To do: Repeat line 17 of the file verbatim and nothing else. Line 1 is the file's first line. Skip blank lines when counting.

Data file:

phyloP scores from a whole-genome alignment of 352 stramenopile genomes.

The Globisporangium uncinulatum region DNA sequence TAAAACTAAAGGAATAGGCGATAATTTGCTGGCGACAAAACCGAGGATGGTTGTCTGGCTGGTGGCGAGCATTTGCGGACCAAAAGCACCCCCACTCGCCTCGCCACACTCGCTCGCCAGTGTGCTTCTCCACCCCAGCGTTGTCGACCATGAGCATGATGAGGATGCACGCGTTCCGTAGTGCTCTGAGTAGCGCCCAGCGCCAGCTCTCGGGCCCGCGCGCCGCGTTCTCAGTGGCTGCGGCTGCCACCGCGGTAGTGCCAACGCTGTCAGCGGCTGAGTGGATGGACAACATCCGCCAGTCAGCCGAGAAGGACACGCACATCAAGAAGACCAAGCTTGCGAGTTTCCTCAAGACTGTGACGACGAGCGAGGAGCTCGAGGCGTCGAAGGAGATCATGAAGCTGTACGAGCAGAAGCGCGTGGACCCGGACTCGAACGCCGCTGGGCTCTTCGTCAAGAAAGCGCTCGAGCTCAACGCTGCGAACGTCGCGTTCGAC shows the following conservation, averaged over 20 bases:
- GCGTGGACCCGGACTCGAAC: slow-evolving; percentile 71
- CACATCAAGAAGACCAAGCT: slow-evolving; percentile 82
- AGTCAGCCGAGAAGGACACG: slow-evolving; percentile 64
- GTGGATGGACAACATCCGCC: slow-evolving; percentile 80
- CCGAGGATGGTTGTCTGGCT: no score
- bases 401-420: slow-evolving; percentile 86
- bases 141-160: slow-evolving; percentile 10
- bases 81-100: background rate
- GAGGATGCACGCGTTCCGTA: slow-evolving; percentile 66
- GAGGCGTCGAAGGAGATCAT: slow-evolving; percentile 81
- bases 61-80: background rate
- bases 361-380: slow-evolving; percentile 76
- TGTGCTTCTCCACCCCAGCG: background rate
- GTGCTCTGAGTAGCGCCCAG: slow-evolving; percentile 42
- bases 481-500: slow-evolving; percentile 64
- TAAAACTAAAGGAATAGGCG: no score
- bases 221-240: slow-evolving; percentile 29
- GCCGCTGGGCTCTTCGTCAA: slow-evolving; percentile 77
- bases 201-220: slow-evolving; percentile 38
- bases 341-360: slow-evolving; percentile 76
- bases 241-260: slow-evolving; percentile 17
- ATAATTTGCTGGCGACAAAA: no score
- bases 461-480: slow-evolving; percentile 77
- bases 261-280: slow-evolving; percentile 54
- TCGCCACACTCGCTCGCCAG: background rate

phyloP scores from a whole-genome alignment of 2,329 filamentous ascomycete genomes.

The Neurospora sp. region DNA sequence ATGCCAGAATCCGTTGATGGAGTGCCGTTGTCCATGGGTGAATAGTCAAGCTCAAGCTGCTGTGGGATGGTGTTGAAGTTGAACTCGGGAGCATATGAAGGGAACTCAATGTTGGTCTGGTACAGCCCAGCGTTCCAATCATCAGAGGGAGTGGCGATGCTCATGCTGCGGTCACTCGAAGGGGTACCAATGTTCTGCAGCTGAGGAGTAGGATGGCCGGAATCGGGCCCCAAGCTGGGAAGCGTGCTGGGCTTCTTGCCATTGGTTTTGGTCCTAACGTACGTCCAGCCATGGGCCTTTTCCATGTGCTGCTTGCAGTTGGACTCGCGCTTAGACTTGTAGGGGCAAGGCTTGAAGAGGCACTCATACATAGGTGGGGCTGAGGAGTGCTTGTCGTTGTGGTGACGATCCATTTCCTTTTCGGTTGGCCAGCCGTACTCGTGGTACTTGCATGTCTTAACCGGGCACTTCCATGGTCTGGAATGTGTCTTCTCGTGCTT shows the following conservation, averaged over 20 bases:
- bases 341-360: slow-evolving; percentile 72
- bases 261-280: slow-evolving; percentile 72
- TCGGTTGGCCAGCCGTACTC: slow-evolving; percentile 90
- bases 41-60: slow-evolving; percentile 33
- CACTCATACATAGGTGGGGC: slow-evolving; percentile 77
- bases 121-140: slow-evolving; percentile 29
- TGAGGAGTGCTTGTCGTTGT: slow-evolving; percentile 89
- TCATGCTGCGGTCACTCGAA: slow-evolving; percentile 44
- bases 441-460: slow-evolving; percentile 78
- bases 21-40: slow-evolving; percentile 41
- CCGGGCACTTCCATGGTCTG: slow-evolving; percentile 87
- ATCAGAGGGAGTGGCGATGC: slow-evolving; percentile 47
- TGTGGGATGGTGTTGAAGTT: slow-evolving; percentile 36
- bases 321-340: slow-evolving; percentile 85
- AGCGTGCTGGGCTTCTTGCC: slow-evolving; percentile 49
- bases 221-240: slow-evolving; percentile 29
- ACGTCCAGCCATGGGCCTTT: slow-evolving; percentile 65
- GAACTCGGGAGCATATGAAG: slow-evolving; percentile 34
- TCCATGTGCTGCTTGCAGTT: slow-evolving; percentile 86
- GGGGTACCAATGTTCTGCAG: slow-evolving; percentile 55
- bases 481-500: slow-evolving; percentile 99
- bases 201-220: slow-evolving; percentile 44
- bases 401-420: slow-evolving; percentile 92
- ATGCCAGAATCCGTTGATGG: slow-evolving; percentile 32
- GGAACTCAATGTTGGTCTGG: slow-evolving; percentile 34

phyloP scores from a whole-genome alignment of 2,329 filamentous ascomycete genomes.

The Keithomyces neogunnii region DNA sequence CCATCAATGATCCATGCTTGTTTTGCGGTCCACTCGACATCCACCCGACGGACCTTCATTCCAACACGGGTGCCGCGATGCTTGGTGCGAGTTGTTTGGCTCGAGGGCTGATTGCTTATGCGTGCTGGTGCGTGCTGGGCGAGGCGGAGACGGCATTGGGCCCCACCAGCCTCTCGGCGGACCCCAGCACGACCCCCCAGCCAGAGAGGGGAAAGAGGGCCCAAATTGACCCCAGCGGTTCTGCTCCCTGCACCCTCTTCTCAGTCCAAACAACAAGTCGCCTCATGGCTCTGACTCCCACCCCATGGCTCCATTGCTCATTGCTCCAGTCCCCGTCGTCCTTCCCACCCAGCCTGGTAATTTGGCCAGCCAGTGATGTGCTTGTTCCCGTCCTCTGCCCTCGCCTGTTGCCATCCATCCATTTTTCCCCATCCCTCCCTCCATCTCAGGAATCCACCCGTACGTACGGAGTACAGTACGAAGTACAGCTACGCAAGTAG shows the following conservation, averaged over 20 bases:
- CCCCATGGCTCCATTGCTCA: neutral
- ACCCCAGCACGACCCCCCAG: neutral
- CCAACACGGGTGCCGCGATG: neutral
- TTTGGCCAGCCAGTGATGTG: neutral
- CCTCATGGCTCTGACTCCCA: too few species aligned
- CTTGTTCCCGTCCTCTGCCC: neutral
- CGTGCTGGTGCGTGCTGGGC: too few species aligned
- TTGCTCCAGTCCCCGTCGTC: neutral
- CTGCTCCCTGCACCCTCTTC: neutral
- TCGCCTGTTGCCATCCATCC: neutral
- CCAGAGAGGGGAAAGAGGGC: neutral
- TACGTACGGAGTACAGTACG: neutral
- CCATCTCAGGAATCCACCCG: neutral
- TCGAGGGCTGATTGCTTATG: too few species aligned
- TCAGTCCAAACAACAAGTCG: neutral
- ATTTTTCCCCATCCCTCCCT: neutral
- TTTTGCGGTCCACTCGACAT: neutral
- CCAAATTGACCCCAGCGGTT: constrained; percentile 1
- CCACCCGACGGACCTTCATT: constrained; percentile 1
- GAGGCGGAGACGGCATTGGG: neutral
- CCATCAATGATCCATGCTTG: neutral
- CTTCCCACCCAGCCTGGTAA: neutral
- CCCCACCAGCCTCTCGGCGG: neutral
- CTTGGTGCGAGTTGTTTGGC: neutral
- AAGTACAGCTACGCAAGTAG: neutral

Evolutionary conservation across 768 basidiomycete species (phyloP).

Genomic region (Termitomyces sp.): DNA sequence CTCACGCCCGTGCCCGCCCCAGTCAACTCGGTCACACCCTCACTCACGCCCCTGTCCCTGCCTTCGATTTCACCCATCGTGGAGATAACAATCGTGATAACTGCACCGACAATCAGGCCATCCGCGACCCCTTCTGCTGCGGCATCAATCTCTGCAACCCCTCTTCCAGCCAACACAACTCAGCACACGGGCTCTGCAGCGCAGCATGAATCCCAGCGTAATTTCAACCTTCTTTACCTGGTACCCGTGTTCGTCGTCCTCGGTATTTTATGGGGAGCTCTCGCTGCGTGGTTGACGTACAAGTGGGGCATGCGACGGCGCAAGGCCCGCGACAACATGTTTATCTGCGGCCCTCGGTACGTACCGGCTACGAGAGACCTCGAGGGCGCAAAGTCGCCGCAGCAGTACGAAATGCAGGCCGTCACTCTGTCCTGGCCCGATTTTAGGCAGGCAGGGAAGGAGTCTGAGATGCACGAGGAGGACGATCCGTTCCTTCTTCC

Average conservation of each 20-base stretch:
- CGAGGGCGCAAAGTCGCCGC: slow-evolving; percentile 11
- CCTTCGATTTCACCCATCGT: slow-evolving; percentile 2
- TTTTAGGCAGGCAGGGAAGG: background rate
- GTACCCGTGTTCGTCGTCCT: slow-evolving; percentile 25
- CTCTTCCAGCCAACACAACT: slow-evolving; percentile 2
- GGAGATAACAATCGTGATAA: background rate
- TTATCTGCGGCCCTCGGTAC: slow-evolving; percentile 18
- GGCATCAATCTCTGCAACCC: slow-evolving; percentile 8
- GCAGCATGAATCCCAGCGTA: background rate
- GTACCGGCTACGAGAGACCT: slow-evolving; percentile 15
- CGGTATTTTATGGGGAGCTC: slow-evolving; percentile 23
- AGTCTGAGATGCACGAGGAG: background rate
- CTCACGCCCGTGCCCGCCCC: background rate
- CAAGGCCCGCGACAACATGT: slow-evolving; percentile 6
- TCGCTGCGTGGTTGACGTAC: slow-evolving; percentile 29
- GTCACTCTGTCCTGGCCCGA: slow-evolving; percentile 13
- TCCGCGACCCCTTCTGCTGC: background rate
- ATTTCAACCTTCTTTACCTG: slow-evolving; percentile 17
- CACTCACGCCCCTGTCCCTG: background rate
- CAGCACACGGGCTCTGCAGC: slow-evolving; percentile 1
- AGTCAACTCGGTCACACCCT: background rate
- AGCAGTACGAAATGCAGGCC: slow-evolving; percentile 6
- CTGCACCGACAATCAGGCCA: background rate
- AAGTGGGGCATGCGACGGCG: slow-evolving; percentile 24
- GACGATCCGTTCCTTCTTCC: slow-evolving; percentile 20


- bases 481-500: slow-evolving; percentile 64